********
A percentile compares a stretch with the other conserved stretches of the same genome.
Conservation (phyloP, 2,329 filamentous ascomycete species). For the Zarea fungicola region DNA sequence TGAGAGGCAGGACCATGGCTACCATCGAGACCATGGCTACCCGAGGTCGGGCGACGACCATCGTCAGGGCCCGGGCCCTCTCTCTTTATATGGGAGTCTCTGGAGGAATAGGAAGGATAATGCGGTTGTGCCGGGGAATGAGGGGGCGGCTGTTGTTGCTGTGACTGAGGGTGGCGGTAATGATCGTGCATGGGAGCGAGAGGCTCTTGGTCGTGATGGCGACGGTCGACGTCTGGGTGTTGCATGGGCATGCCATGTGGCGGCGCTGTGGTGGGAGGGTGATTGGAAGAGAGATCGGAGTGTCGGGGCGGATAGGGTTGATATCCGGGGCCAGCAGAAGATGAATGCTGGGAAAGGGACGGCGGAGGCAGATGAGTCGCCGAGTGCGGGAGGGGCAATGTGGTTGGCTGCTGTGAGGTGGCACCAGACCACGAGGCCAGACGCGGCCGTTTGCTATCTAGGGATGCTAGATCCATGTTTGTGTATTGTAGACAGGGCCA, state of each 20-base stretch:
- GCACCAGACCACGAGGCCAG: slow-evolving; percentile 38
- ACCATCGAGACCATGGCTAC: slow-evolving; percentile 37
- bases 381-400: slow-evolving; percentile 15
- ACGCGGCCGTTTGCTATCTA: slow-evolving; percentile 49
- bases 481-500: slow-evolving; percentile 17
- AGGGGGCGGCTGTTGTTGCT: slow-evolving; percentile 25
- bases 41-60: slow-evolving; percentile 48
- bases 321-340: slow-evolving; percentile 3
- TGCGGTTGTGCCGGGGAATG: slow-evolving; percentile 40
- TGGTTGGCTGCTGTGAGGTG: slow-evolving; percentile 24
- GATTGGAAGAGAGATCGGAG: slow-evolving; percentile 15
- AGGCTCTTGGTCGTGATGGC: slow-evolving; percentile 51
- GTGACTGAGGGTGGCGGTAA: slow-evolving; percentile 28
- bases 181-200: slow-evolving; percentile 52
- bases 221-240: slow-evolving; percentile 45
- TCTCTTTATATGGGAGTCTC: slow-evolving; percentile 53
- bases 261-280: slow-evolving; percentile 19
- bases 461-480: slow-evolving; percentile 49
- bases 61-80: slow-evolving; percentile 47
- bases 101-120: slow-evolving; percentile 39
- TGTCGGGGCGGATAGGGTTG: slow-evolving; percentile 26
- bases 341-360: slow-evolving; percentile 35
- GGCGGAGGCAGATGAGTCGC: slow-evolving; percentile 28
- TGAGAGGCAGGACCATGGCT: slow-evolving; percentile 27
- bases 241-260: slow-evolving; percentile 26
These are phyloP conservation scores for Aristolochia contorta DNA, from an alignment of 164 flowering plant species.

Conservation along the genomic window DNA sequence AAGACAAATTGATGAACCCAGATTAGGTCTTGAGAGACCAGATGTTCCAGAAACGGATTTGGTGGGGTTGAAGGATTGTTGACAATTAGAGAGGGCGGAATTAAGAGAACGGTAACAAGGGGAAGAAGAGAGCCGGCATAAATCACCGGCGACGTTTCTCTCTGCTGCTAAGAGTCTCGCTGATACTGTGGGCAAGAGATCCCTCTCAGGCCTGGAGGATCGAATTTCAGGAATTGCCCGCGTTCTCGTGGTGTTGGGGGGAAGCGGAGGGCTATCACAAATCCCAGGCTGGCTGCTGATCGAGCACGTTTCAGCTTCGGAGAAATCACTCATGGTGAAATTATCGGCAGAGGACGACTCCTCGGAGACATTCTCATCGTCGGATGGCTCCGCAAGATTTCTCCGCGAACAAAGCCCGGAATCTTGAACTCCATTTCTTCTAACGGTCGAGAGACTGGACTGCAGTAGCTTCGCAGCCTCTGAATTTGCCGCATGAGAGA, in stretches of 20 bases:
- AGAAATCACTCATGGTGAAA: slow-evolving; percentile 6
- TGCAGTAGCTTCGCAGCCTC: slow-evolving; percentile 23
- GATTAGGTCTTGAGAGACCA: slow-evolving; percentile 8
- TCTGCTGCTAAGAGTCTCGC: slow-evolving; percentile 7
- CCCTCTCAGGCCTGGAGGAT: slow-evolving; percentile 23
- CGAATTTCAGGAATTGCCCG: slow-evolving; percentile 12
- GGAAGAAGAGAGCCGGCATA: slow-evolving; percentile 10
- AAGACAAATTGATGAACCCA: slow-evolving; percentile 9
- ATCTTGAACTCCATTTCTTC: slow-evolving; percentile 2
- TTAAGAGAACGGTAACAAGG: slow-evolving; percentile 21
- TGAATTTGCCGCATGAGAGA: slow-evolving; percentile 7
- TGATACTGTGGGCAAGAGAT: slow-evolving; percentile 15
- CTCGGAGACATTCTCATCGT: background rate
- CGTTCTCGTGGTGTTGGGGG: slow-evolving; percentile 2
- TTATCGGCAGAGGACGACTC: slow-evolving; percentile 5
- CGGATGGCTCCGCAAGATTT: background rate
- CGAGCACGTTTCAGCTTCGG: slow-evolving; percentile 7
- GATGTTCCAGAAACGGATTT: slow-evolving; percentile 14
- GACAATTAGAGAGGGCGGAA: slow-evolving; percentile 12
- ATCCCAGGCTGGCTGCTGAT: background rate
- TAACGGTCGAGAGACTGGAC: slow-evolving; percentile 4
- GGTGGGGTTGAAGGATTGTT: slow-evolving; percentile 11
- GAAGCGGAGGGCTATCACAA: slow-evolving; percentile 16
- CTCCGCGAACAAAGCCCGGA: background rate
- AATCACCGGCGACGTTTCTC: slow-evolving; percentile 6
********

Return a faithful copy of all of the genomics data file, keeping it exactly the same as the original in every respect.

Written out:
A percentile compares a stretch with the other conserved stretches of the same genome.
Conservation (phyloP, 2,329 filamentous ascomycete species). For the Zarea fungicola region DNA sequence TGAGAGGCAGGACCATGGCTACCATCGAGACCATGGCTACCCGAGGTCGGGCGACGACCATCGTCAGGGCCCGGGCCCTCTCTCTTTATATGGGAGTCTCTGGAGGAATAGGAAGGATAATGCGGTTGTGCCGGGGAATGAGGGGGCGGCTGTTGTTGCTGTGACTGAGGGTGGCGGTAATGATCGTGCATGGGAGCGAGAGGCTCTTGGTCGTGATGGCGACGGTCGACGTCTGGGTGTTGCATGGGCATGCCATGTGGCGGCGCTGTGGTGGGAGGGTGATTGGAAGAGAGATCGGAGTGTCGGGGCGGATAGGGTTGATATCCGGGGCCAGCAGAAGATGAATGCTGGGAAAGGGACGGCGGAGGCAGATGAGTCGCCGAGTGCGGGAGGGGCAATGTGGTTGGCTGCTGTGAGGTGGCACCAGACCACGAGGCCAGACGCGGCCGTTTGCTATCTAGGGATGCTAGATCCATGTTTGTGTATTGTAGACAGGGCCA, state of each 20-base stretch:
- GCACCAGACCACGAGGCCAG: slow-evolving; percentile 38
- ACCATCGAGACCATGGCTAC: slow-evolving; percentile 37
- bases 381-400: slow-evolving; percentile 15
- ACGCGGCCGTTTGCTATCTA: slow-evolving; percentile 49
- bases 481-500: slow-evolving; percentile 17
- AGGGGGCGGCTGTTGTTGCT: slow-evolving; percentile 25
- bases 41-60: slow-evolving; percentile 48
- bases 321-340: slow-evolving; percentile 3
- TGCGGTTGTGCCGGGGAATG: slow-evolving; percentile 40
- TGGTTGGCTGCTGTGAGGTG: slow-evolving; percentile 24
- GATTGGAAGAGAGATCGGAG: slow-evolving; percentile 15
- AGGCTCTTGGTCGTGATGGC: slow-evolving; percentile 51
- GTGACTGAGGGTGGCGGTAA: slow-evolving; percentile 28
- bases 181-200: slow-evolving; percentile 52
- bases 221-240: slow-evolving; percentile 45
- TCTCTTTATATGGGAGTCTC: slow-evolving; percentile 53
- bases 261-280: slow-evolving; percentile 19
- bases 461-480: slow-evolving; percentile 49
- bases 61-80: slow-evolving; percentile 47
- bases 101-120: slow-evolving; percentile 39
- TGTCGGGGCGGATAGGGTTG: slow-evolving; percentile 26
- bases 341-360: slow-evolving; percentile 35
- GGCGGAGGCAGATGAGTCGC: slow-evolving; percentile 28
- TGAGAGGCAGGACCATGGCT: slow-evolving; percentile 27
- bases 241-260: slow-evolving; percentile 26
These are phyloP conservation scores for Aristolochia contorta DNA, from an alignment of 164 flowering plant species.

Conservation along the genomic window DNA sequence AAGACAAATTGATGAACCCAGATTAGGTCTTGAGAGACCAGATGTTCCAGAAACGGATTTGGTGGGGTTGAAGGATTGTTGACAATTAGAGAGGGCGGAATTAAGAGAACGGTAACAAGGGGAAGAAGAGAGCCGGCATAAATCACCGGCGACGTTTCTCTCTGCTGCTAAGAGTCTCGCTGATACTGTGGGCAAGAGATCCCTCTCAGGCCTGGAGGATCGAATTTCAGGAATTGCCCGCGTTCTCGTGGTGTTGGGGGGAAGCGGAGGGCTATCACAAATCCCAGGCTGGCTGCTGATCGAGCACGTTTCAGCTTCGGAGAAATCACTCATGGTGAAATTATCGGCAGAGGACGACTCCTCGGAGACATTCTCATCGTCGGATGGCTCCGCAAGATTTCTCCGCGAACAAAGCCCGGAATCTTGAACTCCATTTCTTCTAACGGTCGAGAGACTGGACTGCAGTAGCTTCGCAGCCTCTGAATTTGCCGCATGAGAGA, in stretches of 20 bases:
- AGAAATCACTCATGGTGAAA: slow-evolving; percentile 6
- TGCAGTAGCTTCGCAGCCTC: slow-evolving; percentile 23
- GATTAGGTCTTGAGAGACCA: slow-evolving; percentile 8
- TCTGCTGCTAAGAGTCTCGC: slow-evolving; percentile 7
- CCCTCTCAGGCCTGGAGGAT: slow-evolving; percentile 23
- CGAATTTCAGGAATTGCCCG: slow-evolving; percentile 12
- GGAAGAAGAGAGCCGGCATA: slow-evolving; percentile 10
- AAGACAAATTGATGAACCCA: slow-evolving; percentile 9
- ATCTTGAACTCCATTTCTTC: slow-evolving; percentile 2
- TTAAGAGAACGGTAACAAGG: slow-evolving; percentile 21
- TGAATTTGCCGCATGAGAGA: slow-evolving; percentile 7
- TGATACTGTGGGCAAGAGAT: slow-evolving; percentile 15
- CTCGGAGACATTCTCATCGT: background rate
- CGTTCTCGTGGTGTTGGGGG: slow-evolving; percentile 2
- TTATCGGCAGAGGACGACTC: slow-evolving; percentile 5
- CGGATGGCTCCGCAAGATTT: background rate
- CGAGCACGTTTCAGCTTCGG: slow-evolving; percentile 7
- GATGTTCCAGAAACGGATTT: slow-evolving; percentile 14
- GACAATTAGAGAGGGCGGAA: slow-evolving; percentile 12
- ATCCCAGGCTGGCTGCTGAT: background rate
- TAACGGTCGAGAGACTGGAC: slow-evolving; percentile 4
- GGTGGGGTTGAAGGATTGTT: slow-evolving; percentile 11
- GAAGCGGAGGGCTATCACAA: slow-evolving; percentile 16
- CTCCGCGAACAAAGCCCGGA: background rate
- AATCACCGGCGACGTTTCTC: slow-evolving; percentile 6